I think another way is to make many-to-many relationships between Exam and Student:

  • create relationships in Exam called studentsToTakeThisExam and studentsWhoTookThisExam.
  • create relationships in Student called examsToTake and examsAlreadyTaken.

and set up the inverse relationships accordingly.

share|improve this answer
Your second idea is a great idea. Unfortunately, I also have to record the student's answers to the exam questions (within the Exam entity), so I guess I will have to create a new exam and fill it with data. – cannyboy Dec 2 '10 at 21:08

I would not argue (as You requested) if your modeling is correct or not. The procedure to copy an entity is, in general, quite complex, owing to the fact that, besides attributes, you also need to deal with the entity's relationships and copy them. I can not post here a huge amount of source code showing how to accomplish this, however, I can point you to a book where this issue is described in detail, with all of the source code you need. The book is the one from Marcus Zarra, "Core Data Apple’s API for Persisting Data on Mac OS X" by "The Pragmatic Programmers".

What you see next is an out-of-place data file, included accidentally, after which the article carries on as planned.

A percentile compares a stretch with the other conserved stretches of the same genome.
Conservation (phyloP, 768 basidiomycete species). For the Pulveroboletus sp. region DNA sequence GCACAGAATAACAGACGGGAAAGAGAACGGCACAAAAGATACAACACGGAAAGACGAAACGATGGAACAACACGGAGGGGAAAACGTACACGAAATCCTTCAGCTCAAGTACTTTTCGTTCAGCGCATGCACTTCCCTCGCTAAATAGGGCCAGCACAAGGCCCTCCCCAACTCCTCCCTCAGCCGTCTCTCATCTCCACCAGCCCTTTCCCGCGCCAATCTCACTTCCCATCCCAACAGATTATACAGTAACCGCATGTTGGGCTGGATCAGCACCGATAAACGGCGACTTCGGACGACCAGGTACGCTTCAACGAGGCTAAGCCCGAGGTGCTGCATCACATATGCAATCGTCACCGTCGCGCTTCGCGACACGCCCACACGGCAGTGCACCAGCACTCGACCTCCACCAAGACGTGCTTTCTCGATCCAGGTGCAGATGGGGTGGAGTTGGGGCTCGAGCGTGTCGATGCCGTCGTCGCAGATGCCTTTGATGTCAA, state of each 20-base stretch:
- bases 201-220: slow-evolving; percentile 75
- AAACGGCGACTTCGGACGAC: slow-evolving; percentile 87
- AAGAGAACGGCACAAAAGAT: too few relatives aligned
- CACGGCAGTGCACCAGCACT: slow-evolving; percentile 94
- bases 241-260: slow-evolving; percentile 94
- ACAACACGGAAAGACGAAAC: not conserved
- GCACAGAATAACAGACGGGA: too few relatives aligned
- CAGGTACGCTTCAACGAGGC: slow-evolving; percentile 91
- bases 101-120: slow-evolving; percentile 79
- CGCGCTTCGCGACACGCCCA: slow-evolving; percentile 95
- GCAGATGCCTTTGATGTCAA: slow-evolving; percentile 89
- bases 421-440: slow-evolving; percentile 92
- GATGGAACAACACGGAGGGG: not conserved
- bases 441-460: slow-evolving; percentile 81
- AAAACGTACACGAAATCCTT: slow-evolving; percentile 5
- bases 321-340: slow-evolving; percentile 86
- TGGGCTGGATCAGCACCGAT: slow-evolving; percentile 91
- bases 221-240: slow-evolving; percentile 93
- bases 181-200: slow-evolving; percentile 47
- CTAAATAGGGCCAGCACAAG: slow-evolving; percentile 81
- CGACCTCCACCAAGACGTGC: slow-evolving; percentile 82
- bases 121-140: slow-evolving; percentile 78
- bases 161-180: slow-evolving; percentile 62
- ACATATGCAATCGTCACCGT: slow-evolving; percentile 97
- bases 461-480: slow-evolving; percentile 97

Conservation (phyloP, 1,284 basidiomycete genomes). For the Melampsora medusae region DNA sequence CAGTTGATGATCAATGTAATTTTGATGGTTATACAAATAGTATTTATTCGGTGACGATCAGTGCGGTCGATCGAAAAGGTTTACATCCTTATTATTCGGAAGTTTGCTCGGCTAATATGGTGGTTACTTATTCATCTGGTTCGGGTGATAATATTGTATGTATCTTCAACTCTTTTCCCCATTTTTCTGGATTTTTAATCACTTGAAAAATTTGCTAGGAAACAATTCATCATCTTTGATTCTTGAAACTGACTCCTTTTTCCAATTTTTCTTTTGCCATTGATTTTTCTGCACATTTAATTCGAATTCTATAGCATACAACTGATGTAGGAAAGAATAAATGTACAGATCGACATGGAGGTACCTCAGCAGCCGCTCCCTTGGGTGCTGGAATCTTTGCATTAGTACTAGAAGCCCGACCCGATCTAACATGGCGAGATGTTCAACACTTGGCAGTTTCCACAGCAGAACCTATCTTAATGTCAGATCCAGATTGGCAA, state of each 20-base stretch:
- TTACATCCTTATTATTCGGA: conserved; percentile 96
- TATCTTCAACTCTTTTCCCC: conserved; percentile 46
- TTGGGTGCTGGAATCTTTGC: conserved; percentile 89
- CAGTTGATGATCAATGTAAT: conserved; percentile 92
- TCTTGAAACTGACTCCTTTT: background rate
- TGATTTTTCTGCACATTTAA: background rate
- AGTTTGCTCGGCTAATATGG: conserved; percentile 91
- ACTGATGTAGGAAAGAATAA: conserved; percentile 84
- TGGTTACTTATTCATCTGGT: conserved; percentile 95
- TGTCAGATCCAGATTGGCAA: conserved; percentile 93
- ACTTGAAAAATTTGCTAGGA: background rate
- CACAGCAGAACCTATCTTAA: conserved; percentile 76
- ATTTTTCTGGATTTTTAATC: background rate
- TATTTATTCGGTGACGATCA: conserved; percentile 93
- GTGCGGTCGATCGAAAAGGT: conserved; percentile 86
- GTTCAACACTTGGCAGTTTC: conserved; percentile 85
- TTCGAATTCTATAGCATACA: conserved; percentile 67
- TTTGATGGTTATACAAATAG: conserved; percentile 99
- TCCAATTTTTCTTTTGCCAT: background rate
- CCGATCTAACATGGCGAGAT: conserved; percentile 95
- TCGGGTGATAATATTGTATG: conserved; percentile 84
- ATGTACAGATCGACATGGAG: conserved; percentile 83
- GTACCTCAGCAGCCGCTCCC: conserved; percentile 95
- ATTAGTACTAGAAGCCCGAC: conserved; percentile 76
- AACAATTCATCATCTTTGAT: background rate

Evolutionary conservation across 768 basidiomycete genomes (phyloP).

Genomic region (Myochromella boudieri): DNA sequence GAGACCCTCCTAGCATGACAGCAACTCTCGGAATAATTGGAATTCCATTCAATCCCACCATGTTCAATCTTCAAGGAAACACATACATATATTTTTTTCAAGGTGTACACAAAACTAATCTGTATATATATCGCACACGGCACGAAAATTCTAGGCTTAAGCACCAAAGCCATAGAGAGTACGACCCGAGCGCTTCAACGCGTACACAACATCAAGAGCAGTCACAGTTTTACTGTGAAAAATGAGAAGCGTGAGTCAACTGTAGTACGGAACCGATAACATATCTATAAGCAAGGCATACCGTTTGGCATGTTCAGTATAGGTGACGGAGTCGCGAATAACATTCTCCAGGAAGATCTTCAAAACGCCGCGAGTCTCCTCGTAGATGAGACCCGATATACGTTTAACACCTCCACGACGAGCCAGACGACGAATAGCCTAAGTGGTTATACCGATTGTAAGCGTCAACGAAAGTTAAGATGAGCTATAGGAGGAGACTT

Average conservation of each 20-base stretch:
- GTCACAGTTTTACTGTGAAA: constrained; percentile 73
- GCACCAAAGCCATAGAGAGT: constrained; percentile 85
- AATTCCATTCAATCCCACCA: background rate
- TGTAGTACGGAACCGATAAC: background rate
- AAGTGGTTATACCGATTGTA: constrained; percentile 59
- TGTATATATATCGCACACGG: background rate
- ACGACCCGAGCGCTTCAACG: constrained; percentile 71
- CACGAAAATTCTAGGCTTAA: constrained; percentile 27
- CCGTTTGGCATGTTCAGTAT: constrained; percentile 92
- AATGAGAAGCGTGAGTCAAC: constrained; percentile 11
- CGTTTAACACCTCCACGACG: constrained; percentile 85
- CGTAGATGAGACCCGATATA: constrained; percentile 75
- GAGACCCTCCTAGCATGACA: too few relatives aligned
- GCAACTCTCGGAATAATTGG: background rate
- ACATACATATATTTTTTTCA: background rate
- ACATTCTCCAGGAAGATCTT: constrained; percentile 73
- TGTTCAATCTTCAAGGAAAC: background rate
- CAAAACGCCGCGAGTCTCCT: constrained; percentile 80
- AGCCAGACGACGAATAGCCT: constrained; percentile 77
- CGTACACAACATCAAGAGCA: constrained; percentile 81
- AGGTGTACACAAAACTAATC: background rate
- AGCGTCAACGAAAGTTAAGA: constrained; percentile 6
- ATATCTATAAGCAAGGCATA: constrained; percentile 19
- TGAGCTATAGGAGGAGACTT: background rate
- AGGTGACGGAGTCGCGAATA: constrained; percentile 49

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You really don't want to copy an Exam in this situation. You'd end up with lots of identically named Exams which didn't have a relationship with each other, and then you'd be forced to group them together (if you wanted to) by their name.

I'd recommend a new entity (perhaps "ExamSitting"?) which represents a Student sitting an Exam. You could then a to-many from Student to ExamSitting, and a to-many from Exam to ExamSitting. This enables you to have as many attributes on the ExamSitting as you like then (hasTaken, grade and so on).